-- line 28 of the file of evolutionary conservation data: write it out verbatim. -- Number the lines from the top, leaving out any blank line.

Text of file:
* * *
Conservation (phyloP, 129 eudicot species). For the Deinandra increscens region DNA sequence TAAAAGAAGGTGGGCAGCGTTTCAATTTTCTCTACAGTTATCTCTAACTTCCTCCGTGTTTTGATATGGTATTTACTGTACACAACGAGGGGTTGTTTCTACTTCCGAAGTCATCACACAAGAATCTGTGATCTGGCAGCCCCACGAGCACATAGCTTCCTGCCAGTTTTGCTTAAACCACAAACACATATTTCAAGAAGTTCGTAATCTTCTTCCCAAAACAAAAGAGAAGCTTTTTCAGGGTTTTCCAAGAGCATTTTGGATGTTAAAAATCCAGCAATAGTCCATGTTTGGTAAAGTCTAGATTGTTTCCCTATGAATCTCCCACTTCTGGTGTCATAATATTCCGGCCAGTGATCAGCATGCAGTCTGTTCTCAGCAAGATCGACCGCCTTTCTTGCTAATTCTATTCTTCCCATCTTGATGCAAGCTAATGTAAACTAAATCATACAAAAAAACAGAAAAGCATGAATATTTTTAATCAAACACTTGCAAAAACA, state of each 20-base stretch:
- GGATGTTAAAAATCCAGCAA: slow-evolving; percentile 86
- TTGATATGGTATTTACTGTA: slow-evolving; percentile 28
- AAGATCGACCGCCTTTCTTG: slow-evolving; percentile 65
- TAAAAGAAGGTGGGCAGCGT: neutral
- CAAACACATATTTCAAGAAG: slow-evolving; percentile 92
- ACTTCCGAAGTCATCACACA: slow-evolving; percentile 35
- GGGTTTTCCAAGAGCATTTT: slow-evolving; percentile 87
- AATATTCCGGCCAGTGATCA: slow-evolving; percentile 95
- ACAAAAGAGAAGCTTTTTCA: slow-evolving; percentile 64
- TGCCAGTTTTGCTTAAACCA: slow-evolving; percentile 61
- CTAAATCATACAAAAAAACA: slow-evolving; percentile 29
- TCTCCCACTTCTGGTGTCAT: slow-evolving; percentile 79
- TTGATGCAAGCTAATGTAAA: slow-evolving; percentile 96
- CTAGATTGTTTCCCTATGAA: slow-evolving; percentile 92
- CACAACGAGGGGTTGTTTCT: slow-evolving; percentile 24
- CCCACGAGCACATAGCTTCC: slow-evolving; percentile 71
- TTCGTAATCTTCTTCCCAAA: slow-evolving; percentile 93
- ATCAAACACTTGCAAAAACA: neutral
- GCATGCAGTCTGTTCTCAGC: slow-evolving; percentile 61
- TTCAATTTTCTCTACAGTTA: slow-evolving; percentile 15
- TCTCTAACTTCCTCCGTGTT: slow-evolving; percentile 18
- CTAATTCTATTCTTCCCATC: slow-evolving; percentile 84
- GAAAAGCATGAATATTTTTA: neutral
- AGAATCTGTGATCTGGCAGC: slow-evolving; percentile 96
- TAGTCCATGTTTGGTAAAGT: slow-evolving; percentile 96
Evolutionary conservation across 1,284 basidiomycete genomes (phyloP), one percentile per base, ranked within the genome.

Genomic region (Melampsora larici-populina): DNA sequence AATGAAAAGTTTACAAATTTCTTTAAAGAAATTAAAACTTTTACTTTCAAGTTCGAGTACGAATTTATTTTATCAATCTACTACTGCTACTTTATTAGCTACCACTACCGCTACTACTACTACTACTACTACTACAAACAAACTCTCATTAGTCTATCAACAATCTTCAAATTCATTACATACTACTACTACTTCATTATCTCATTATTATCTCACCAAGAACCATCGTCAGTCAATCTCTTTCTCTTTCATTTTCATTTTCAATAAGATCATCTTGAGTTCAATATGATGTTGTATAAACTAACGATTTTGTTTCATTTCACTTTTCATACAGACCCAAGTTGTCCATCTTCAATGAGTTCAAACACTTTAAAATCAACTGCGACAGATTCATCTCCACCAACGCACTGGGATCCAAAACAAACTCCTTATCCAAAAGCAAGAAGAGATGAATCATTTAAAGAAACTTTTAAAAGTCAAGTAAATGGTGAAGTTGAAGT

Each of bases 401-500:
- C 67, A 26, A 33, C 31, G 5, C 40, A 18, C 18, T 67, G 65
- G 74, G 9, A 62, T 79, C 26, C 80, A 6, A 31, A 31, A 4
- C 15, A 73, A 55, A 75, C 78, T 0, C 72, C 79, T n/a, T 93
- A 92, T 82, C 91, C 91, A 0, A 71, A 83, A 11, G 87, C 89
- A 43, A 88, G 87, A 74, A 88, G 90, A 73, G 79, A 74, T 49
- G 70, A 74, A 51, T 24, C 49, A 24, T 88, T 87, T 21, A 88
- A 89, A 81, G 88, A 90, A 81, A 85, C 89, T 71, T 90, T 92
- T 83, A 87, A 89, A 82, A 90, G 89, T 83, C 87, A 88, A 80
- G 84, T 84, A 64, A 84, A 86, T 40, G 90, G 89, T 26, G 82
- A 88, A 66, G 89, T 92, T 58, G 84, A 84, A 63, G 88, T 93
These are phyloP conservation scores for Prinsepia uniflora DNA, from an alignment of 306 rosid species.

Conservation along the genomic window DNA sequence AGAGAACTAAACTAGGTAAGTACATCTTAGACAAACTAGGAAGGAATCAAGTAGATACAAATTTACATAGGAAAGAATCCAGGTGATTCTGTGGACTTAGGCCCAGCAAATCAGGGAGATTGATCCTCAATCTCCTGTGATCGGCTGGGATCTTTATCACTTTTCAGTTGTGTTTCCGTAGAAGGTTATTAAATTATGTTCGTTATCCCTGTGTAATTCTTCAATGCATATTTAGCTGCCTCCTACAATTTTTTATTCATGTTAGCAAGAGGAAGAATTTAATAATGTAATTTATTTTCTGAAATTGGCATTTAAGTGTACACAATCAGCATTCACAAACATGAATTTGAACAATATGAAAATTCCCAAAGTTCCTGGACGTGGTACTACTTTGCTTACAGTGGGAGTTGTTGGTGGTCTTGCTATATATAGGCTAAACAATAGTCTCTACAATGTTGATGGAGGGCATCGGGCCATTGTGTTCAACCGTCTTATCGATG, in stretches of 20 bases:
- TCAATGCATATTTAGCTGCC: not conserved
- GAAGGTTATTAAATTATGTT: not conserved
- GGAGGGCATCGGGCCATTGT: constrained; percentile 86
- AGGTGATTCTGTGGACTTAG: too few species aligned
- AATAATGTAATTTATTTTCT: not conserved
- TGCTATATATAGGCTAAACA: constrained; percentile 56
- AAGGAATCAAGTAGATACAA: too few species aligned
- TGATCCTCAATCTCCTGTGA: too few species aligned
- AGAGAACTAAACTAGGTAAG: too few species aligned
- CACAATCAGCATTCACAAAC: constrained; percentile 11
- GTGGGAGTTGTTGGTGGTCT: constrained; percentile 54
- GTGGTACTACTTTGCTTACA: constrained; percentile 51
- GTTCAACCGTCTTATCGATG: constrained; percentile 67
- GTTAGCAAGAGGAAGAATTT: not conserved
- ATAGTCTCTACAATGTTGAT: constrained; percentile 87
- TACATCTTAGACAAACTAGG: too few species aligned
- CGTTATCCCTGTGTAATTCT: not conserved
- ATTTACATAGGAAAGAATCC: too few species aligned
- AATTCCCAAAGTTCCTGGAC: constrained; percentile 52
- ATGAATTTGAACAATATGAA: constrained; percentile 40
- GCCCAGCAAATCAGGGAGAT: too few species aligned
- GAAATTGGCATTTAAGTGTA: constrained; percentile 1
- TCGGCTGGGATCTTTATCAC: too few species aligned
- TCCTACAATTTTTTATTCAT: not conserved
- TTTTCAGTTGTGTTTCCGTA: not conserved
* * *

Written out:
Genomic region (Melampsora larici-populina): DNA sequence AATGAAAAGTTTACAAATTTCTTTAAAGAAATTAAAACTTTTACTTTCAAGTTCGAGTACGAATTTATTTTATCAATCTACTACTGCTACTTTATTAGCTACCACTACCGCTACTACTACTACTACTACTACTACAAACAAACTCTCATTAGTCTATCAACAATCTTCAAATTCATTACATACTACTACTACTTCATTATCTCATTATTATCTCACCAAGAACCATCGTCAGTCAATCTCTTTCTCTTTCATTTTCATTTTCAATAAGATCATCTTGAGTTCAATATGATGTTGTATAAACTAACGATTTTGTTTCATTTCACTTTTCATACAGACCCAAGTTGTCCATCTTCAATGAGTTCAAACACTTTAAAATCAACTGCGACAGATTCATCTCCACCAACGCACTGGGATCCAAAACAAACTCCTTATCCAAAAGCAAGAAGAGATGAATCATTTAAAGAAACTTTTAAAAGTCAAGTAAATGGTGAAGTTGAAGT